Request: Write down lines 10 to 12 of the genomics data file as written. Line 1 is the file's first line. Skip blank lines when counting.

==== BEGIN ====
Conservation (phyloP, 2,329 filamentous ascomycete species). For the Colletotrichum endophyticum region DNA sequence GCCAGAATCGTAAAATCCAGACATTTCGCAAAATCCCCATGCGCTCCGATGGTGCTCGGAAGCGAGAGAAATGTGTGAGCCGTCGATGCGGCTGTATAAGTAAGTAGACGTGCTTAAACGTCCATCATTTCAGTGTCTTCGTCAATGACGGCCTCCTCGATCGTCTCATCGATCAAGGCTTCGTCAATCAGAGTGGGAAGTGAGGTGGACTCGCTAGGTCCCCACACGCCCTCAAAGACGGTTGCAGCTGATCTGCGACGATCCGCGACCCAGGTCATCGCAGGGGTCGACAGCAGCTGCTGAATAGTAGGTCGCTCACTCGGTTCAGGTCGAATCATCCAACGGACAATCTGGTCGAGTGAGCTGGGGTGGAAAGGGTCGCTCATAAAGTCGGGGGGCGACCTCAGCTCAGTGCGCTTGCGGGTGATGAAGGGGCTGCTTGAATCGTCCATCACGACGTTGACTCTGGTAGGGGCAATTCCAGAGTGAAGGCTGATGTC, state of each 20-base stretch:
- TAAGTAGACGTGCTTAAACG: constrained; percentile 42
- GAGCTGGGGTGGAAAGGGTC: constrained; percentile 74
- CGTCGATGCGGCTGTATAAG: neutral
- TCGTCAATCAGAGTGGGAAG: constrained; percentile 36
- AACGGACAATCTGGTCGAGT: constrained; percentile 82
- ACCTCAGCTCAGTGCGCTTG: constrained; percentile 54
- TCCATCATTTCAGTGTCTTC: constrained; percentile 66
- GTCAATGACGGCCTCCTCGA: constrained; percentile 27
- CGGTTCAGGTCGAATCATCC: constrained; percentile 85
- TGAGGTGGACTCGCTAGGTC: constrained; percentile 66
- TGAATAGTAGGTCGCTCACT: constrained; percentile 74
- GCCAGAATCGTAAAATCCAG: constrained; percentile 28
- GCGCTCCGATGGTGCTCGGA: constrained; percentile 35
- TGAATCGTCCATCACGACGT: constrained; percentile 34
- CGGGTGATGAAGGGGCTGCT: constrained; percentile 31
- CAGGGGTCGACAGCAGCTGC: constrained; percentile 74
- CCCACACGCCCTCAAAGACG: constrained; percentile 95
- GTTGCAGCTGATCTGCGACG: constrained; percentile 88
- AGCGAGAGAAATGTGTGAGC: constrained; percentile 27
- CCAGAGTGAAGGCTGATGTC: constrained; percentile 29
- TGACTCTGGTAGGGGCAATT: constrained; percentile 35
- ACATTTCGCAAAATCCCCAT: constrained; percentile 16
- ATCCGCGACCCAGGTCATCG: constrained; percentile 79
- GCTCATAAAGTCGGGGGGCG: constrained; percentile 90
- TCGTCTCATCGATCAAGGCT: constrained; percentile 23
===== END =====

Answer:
- CGGTTCAGGTCGAATCATCC: constrained; percentile 85
- TGAGGTGGACTCGCTAGGTC: constrained; percentile 66
- TGAATAGTAGGTCGCTCACT: constrained; percentile 74